The Thames & Severn Railway History
- A Regional History of the Railways of Great Britain
- Volume 13 - Thames & Severn
- Long distance commuters heading towards Paddington at 125mph have Brunel's vision and genius to thank for their smooth ride over the London and Bristol main line, though not, alas, Swindon engineering to praise for their HST. They are the Crewe and Derby products. Compressed within a loose triangle between West London, the West Midland fringe, Shrewsbury, Newport, Bristol and London, the Thames & Severn region embraces long sections of every main line out of Paddington: to Penzance and South Wales, Birmingham (including the GWR/GC Joint line, which encouraged suburban growth), the route of the Cheltenham Flyer, and the Oxford, Worcester & Wolverhampton.
- The hub is Bristol, which has grown and prospered through the enterprise of the Merchant Venturers long before the Great Western Railway was born, and built the main line from London, closely followed from Birmingham by the Midland with its snatch of the Gloucester companies. This was probably the worst defeat the GWR ever suffered, although the goods exchange chaos at Gloucester had a far wider-reaching effect on railway development throughout Britain by destroying much of the broad gauge's credibility. Paddington partly avenged its loss by developing a North & West main line with the London & North Western Railway via Shrewsbury and the glorious Welsh border country.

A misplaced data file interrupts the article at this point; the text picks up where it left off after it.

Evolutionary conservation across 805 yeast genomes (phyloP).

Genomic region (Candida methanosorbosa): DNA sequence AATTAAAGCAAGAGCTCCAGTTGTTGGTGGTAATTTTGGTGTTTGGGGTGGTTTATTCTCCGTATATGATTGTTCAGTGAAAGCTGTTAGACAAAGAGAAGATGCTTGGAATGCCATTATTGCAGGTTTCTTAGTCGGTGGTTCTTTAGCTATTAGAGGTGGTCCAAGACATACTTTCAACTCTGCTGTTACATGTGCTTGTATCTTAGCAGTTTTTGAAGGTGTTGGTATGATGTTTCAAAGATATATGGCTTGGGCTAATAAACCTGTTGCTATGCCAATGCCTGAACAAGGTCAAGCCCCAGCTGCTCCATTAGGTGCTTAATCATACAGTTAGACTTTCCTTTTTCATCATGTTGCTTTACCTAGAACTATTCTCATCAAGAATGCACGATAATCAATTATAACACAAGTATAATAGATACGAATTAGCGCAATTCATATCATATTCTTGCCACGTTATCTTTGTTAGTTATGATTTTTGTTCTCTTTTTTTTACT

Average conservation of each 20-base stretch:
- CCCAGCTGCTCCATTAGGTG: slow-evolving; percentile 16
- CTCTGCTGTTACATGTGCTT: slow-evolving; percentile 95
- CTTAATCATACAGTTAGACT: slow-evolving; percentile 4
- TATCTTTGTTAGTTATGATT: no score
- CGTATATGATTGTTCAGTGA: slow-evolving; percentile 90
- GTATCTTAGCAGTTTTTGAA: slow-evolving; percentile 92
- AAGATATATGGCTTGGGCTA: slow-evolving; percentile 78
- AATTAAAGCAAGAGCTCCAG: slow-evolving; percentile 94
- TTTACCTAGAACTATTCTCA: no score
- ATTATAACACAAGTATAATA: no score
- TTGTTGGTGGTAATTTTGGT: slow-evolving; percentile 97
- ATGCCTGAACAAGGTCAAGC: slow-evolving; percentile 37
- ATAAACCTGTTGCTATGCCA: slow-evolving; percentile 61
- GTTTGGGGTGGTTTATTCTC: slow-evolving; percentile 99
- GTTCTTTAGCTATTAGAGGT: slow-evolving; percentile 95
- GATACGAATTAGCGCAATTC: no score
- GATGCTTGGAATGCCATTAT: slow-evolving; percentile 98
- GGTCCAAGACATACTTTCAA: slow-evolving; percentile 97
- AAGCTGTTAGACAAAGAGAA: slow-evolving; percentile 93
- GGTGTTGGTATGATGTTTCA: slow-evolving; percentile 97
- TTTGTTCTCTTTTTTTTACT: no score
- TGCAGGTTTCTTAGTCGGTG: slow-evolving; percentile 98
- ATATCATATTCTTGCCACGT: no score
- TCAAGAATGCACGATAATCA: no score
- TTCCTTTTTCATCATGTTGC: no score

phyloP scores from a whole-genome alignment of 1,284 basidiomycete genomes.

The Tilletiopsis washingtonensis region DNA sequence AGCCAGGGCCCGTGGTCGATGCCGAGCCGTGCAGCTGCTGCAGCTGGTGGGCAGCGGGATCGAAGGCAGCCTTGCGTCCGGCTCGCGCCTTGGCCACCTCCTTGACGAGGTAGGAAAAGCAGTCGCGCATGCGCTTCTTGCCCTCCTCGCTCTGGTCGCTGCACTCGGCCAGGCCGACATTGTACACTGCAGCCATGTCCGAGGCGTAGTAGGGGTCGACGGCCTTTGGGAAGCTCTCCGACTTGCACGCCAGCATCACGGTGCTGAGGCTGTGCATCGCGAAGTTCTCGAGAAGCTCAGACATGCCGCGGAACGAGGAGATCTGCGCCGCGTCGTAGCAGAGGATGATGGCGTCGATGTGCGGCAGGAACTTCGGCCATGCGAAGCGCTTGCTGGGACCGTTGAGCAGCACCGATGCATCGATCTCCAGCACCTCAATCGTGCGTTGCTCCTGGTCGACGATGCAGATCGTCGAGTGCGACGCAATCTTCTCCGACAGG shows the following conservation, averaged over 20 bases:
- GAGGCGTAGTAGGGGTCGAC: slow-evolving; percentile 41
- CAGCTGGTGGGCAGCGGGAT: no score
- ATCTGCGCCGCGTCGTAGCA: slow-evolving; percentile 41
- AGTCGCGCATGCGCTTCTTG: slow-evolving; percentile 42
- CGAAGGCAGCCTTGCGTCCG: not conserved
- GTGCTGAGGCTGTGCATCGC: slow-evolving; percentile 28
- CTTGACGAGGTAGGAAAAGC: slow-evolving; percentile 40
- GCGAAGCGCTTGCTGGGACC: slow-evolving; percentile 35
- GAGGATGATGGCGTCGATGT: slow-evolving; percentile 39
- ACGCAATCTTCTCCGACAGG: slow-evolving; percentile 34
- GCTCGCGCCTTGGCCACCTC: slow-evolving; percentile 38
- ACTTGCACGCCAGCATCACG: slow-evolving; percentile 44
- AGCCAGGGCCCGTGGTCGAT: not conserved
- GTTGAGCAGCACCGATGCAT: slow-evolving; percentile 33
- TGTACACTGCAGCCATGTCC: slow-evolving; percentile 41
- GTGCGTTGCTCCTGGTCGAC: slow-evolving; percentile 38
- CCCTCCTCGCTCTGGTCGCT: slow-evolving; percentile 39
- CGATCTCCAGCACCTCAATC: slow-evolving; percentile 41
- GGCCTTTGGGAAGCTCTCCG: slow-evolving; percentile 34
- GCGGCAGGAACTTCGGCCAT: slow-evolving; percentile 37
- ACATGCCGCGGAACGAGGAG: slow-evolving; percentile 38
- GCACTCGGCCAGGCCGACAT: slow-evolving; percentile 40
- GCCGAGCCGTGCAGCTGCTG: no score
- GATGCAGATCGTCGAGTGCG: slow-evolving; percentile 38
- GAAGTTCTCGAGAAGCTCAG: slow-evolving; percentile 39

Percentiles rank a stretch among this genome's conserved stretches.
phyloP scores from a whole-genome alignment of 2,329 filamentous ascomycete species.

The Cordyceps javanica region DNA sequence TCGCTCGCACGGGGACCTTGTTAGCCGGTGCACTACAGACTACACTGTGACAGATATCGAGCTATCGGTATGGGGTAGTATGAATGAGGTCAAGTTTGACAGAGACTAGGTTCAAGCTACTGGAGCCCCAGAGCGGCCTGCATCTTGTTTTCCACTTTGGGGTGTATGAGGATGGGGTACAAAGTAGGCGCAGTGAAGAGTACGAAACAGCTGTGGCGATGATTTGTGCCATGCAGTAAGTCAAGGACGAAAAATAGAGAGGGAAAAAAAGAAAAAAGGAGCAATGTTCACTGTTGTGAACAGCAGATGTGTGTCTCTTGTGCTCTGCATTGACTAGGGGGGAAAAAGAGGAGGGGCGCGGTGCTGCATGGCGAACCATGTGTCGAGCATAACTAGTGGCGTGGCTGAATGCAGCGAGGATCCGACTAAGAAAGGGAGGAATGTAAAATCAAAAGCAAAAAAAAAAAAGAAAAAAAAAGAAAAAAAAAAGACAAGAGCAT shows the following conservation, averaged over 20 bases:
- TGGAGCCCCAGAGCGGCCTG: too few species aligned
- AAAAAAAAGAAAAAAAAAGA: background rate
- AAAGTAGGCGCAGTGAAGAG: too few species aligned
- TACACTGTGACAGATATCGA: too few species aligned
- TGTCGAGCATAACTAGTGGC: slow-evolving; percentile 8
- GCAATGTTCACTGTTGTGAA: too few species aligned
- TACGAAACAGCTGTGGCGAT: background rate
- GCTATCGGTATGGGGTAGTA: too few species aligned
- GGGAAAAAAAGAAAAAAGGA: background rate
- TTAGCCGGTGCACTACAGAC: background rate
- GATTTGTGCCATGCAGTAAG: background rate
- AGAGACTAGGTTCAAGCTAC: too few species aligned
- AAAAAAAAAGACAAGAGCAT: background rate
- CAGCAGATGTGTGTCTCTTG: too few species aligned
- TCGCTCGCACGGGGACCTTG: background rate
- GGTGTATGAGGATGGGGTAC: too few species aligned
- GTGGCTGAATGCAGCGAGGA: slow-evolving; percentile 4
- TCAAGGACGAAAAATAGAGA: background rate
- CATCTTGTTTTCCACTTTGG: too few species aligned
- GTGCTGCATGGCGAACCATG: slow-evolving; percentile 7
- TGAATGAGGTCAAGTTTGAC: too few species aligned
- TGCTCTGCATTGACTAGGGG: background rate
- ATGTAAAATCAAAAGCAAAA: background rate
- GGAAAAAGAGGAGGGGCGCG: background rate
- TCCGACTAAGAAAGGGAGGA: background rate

- Remembered, too, are the days when Central Stores at Swindon issued pillows and rugs - to football fans, and the many other aspects of the part played by the railways in the social and economic life of this largely rural region, though with through routes always aiming at or nudging major industrial centres. It is an area packed with old railways, forgotten lines and a modern network of challenge and change.
- 205 pages, 1981, First Edition, Case bound, 5¾" x 8¾"
- David & Charles Publications
- ISBN-10 0715380044
- ISBN-13 9780715380048
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